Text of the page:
Jiu-Jitsu: Brazilian jiu-jitsu was founded in 1925 by Brazilian brothers Carlos, Oswaldo, Gasto Jr., O’Brien, and Hélio Gracie after Carlos was taught jiu-jitsu in 1917 by a traveling Japanese judoka named Mitsuyo Maeda. Later, the Gracie family developed and published Gracie Jiu-Jitsu, their self-defense method. Through the inventions, practices, and adaptation of Gracie jiu-jitsu and Judo, BJJ finally developed its distinct combat sport, becoming an essential martial art for modern MMA.
BJJ is based on the idea that a smaller, weaker individual may successfully defend oneself against a bigger, stronger, heavier opponent by employing leverage and weight distribution, bringing the fight to the ground, and defeating them with various holds and submissions. BJJ training can be helpful for both sport grappling and self-defense. Sparring, sometimes known as “rolling” in the BJJ world, and live drilling are essential for training and development. BJJ can also be utilized to promote physical fitness, character development and as a way of life.
Brazilian Jiu-Jitsu Style of Fighting
Brazilian jiu-jitsu points out ground combat techniques, and submission holds involving joint locks and chokeholds to neutralize potential strength or size advantages. Physical strength can be balanced or increased on the ground through effective grappling techniques.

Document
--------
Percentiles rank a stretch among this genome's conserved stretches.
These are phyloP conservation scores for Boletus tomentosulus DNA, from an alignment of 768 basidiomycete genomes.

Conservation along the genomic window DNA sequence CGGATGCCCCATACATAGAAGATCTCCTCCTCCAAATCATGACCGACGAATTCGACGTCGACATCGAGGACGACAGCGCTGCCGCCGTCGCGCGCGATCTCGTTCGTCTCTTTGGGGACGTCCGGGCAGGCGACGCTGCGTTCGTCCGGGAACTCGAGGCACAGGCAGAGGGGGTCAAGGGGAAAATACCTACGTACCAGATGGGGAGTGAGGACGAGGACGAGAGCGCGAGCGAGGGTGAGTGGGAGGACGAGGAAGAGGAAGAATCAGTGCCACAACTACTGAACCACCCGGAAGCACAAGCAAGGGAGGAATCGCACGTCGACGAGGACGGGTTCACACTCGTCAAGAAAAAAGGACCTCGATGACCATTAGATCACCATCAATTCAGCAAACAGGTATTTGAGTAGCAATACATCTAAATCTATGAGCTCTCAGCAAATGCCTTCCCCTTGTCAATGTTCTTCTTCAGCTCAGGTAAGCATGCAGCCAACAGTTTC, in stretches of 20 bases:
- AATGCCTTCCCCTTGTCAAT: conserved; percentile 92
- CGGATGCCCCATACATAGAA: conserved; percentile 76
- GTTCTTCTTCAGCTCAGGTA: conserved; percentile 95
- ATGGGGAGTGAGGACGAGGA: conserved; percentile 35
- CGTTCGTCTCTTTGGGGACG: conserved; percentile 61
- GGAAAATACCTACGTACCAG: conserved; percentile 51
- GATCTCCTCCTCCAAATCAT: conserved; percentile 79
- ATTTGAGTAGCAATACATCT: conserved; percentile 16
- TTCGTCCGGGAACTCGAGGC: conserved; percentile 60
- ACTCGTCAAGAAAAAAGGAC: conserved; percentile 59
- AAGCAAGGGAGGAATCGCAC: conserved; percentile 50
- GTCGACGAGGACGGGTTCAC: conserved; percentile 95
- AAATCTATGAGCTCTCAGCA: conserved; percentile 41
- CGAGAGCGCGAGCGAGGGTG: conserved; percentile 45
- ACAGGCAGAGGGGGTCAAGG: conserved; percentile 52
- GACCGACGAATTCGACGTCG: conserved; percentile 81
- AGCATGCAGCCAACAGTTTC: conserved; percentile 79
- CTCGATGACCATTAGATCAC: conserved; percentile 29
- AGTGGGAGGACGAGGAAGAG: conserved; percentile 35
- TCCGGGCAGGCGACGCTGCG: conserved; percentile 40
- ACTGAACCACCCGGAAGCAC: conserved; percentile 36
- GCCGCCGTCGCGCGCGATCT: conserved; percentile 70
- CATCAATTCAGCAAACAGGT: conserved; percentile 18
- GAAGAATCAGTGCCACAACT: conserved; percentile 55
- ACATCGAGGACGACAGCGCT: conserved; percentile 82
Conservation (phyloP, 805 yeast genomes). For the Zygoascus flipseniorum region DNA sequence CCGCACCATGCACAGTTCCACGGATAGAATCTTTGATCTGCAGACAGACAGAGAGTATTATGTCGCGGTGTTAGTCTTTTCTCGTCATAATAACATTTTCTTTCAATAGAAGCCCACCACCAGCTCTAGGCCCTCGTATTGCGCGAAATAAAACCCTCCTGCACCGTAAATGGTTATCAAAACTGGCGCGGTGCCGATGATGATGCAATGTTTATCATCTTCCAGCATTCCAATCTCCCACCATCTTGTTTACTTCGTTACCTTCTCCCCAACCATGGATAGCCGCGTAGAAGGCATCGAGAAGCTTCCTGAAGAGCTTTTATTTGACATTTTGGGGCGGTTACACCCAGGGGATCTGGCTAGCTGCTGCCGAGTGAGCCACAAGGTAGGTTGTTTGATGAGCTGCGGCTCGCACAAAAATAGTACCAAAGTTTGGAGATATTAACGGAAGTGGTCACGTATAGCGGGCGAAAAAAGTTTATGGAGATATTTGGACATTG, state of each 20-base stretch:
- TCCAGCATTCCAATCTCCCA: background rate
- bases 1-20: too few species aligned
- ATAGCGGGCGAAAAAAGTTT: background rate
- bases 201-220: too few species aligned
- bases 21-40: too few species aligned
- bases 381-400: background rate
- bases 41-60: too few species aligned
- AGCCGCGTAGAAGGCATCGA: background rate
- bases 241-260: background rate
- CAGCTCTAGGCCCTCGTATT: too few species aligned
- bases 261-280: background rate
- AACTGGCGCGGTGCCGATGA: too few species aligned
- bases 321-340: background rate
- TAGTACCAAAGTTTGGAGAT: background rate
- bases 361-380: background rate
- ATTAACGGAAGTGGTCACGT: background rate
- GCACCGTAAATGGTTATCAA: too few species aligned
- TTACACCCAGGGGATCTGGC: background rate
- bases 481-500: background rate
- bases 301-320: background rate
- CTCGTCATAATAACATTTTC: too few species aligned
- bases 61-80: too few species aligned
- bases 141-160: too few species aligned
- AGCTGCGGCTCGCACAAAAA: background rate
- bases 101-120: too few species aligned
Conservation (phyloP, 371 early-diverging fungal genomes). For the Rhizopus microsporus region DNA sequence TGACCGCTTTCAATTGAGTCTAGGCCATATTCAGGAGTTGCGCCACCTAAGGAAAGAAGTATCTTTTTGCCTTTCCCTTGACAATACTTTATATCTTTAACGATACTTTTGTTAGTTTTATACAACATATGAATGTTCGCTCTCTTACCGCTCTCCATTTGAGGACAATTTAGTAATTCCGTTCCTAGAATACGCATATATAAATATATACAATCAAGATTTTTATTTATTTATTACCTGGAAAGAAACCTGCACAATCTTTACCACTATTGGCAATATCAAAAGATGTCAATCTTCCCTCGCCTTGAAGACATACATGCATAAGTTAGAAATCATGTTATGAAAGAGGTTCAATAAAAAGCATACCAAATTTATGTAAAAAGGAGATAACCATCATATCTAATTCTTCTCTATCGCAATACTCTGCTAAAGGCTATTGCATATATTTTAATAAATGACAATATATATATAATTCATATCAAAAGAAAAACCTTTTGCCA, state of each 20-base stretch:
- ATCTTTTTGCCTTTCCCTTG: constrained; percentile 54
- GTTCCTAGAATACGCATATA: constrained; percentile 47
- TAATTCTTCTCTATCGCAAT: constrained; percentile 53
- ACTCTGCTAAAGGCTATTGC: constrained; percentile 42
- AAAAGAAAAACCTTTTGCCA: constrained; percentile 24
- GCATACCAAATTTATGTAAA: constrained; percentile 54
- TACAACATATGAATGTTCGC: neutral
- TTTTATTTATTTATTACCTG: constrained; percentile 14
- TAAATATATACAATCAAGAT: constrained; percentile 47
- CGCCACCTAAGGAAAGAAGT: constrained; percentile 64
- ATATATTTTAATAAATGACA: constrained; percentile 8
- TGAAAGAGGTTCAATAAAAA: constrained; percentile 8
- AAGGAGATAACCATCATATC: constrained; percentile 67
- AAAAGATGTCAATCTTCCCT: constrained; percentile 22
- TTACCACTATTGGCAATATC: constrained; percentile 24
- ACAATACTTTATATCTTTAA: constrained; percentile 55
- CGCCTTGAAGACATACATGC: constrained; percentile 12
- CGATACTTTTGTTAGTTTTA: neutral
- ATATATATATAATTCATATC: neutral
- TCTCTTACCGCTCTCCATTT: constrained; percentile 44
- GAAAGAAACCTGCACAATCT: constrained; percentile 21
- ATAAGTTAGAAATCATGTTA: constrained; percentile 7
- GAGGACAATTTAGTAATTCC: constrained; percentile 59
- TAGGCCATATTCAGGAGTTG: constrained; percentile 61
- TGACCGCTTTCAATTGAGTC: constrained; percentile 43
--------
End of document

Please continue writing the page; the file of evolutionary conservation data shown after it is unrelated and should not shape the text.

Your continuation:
BJJ utilizes takedown techniques to bring an opponent to the ground, such as “pulling guard,” which aren’t used in other combat sports such as judo or grappling. Once the opponent is on the ground, a variety of techniques (and counter-techniques) are available to manipulate them into a position where a submission technique can be applied. Achieving a dominant position on the ground is one of the defining characteristics of BJJ, which includes effectively using the guard position to defend oneself from the bottom and passing the guard to dominate from the top position with side control, mount, & back mount.
When executed by two skilled practitioners, this system of moving and manipulation resembles a form of kinetic or physical chess. In BJJ, a submission hold is frequently compared to a “checkmate,” where the opponent has no other option but to submit, be injured, or be choked.
Maeda’s theory claimed that physical combat could be divided into distinct phases, such as striking, grappling, ground, etc., as described in the book. Thus, it was the responsibility of a tricky fighter to keep the battle in the combat phase most suited to his strengths. Renzo Gracie stated that this greatly influenced Gracie’s fighting style. These techniques were refined over time by the Gracie family, among others, and became prominent in modern mixed martial arts.
Brazilian Jiu-Jitsu Training Methods
As BJJ points out, submissions, sparring, and live drilling (also known as “rolling”) become the most important aspects of training. This form of training enables practitioners to train at full speed and strength, simulating the effort exerted during a competition. Training methods include drills in which techniques are practiced against non-resisting and resisting partners, isolation sparring (commonly known as positional drilling) in which only one style or set of techniques is used and full sparring in which each practitioner attempts to submit their opponent through strategy. Physical conditioning is another essential part of training.